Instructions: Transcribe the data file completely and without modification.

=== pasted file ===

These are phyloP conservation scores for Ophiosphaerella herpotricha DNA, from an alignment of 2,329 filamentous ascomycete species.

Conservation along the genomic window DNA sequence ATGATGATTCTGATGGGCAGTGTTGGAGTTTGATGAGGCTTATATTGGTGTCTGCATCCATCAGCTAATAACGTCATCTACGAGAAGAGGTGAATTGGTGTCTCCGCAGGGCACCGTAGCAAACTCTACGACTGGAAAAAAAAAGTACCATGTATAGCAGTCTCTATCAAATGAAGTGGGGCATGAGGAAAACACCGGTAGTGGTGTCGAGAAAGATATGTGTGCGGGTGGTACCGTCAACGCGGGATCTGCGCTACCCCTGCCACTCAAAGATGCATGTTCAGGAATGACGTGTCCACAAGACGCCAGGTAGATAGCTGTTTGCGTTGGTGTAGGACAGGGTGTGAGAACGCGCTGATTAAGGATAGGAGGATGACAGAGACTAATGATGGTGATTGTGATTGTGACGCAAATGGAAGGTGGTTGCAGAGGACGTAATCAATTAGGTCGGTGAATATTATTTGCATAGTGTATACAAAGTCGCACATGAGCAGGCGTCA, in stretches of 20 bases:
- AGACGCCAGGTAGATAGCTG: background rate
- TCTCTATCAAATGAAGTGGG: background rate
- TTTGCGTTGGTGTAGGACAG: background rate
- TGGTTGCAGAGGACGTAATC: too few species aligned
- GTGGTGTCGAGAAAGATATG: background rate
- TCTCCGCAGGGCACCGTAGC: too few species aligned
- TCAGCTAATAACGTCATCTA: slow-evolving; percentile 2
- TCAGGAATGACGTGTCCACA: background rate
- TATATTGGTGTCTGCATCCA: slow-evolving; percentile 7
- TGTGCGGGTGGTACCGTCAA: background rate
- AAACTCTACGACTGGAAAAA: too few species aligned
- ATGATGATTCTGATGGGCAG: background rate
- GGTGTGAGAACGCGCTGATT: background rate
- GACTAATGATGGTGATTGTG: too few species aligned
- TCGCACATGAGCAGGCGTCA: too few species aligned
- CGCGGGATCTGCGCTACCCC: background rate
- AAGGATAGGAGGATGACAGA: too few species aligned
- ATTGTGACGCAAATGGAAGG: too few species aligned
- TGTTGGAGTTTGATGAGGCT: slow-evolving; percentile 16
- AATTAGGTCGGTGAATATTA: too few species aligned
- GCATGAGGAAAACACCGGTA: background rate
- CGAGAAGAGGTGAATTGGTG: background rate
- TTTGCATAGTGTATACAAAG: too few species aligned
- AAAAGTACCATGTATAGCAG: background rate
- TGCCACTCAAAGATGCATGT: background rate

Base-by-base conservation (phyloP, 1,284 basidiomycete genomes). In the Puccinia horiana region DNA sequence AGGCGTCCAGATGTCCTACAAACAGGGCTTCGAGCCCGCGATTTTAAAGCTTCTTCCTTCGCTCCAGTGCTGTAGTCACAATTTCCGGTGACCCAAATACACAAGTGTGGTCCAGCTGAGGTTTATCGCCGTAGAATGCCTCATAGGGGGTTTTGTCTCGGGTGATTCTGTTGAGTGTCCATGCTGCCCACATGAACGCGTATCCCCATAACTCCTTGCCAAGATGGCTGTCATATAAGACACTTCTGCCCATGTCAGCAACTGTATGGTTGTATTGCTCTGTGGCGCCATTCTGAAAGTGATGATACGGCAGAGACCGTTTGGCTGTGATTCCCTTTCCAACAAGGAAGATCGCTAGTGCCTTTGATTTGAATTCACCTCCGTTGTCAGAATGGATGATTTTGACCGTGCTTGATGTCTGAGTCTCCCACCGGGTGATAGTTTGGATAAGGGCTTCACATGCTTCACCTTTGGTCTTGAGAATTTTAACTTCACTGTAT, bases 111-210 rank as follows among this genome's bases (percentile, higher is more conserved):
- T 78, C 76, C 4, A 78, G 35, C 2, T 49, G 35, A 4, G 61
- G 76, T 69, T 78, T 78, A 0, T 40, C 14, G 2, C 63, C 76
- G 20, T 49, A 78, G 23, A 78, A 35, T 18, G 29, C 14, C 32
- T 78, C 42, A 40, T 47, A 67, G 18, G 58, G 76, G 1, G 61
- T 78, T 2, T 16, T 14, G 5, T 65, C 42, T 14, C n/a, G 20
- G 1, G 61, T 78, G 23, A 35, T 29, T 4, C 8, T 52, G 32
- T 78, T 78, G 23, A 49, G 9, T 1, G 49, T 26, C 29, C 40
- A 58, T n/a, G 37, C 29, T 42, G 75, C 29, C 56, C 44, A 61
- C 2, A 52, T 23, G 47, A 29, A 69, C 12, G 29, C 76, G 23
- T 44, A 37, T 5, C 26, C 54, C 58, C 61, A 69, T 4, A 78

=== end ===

These are phyloP conservation scores for Ophiosphaerella herpotricha DNA, from an alignment of 2,329 filamentous ascomycete species.

Conservation along the genomic window DNA sequence ATGATGATTCTGATGGGCAGTGTTGGAGTTTGATGAGGCTTATATTGGTGTCTGCATCCATCAGCTAATAACGTCATCTACGAGAAGAGGTGAATTGGTGTCTCCGCAGGGCACCGTAGCAAACTCTACGACTGGAAAAAAAAAGTACCATGTATAGCAGTCTCTATCAAATGAAGTGGGGCATGAGGAAAACACCGGTAGTGGTGTCGAGAAAGATATGTGTGCGGGTGGTACCGTCAACGCGGGATCTGCGCTACCCCTGCCACTCAAAGATGCATGTTCAGGAATGACGTGTCCACAAGACGCCAGGTAGATAGCTGTTTGCGTTGGTGTAGGACAGGGTGTGAGAACGCGCTGATTAAGGATAGGAGGATGACAGAGACTAATGATGGTGATTGTGATTGTGACGCAAATGGAAGGTGGTTGCAGAGGACGTAATCAATTAGGTCGGTGAATATTATTTGCATAGTGTATACAAAGTCGCACATGAGCAGGCGTCA, in stretches of 20 bases:
- AGACGCCAGGTAGATAGCTG: background rate
- TCTCTATCAAATGAAGTGGG: background rate
- TTTGCGTTGGTGTAGGACAG: background rate
- TGGTTGCAGAGGACGTAATC: too few species aligned
- GTGGTGTCGAGAAAGATATG: background rate
- TCTCCGCAGGGCACCGTAGC: too few species aligned
- TCAGCTAATAACGTCATCTA: slow-evolving; percentile 2
- TCAGGAATGACGTGTCCACA: background rate
- TATATTGGTGTCTGCATCCA: slow-evolving; percentile 7
- TGTGCGGGTGGTACCGTCAA: background rate
- AAACTCTACGACTGGAAAAA: too few species aligned
- ATGATGATTCTGATGGGCAG: background rate
- GGTGTGAGAACGCGCTGATT: background rate
- GACTAATGATGGTGATTGTG: too few species aligned
- TCGCACATGAGCAGGCGTCA: too few species aligned
- CGCGGGATCTGCGCTACCCC: background rate
- AAGGATAGGAGGATGACAGA: too few species aligned
- ATTGTGACGCAAATGGAAGG: too few species aligned
- TGTTGGAGTTTGATGAGGCT: slow-evolving; percentile 16
- AATTAGGTCGGTGAATATTA: too few species aligned
- GCATGAGGAAAACACCGGTA: background rate
- CGAGAAGAGGTGAATTGGTG: background rate
- TTTGCATAGTGTATACAAAG: too few species aligned
- AAAAGTACCATGTATAGCAG: background rate
- TGCCACTCAAAGATGCATGT: background rate

Base-by-base conservation (phyloP, 1,284 basidiomycete genomes). In the Puccinia horiana region DNA sequence AGGCGTCCAGATGTCCTACAAACAGGGCTTCGAGCCCGCGATTTTAAAGCTTCTTCCTTCGCTCCAGTGCTGTAGTCACAATTTCCGGTGACCCAAATACACAAGTGTGGTCCAGCTGAGGTTTATCGCCGTAGAATGCCTCATAGGGGGTTTTGTCTCGGGTGATTCTGTTGAGTGTCCATGCTGCCCACATGAACGCGTATCCCCATAACTCCTTGCCAAGATGGCTGTCATATAAGACACTTCTGCCCATGTCAGCAACTGTATGGTTGTATTGCTCTGTGGCGCCATTCTGAAAGTGATGATACGGCAGAGACCGTTTGGCTGTGATTCCCTTTCCAACAAGGAAGATCGCTAGTGCCTTTGATTTGAATTCACCTCCGTTGTCAGAATGGATGATTTTGACCGTGCTTGATGTCTGAGTCTCCCACCGGGTGATAGTTTGGATAAGGGCTTCACATGCTTCACCTTTGGTCTTGAGAATTTTAACTTCACTGTAT, bases 111-210 rank as follows among this genome's bases (percentile, higher is more conserved):
- T 78, C 76, C 4, A 78, G 35, C 2, T 49, G 35, A 4, G 61
- G 76, T 69, T 78, T 78, A 0, T 40, C 14, G 2, C 63, C 76
- G 20, T 49, A 78, G 23, A 78, A 35, T 18, G 29, C 14, C 32
- T 78, C 42, A 40, T 47, A 67, G 18, G 58, G 76, G 1, G 61
- T 78, T 2, T 16, T 14, G 5, T 65, C 42, T 14, C n/a, G 20
- G 1, G 61, T 78, G 23, A 35, T 29, T 4, C 8, T 52, G 32
- T 78, T 78, G 23, A 49, G 9, T 1, G 49, T 26, C 29, C 40
- A 58, T n/a, G 37, C 29, T 42, G 75, C 29, C 56, C 44, A 61
- C 2, A 52, T 23, G 47, A 29, A 69, C 12, G 29, C 76, G 23
- T 44, A 37, T 5, C 26, C 54, C 58, C 61, A 69, T 4, A 78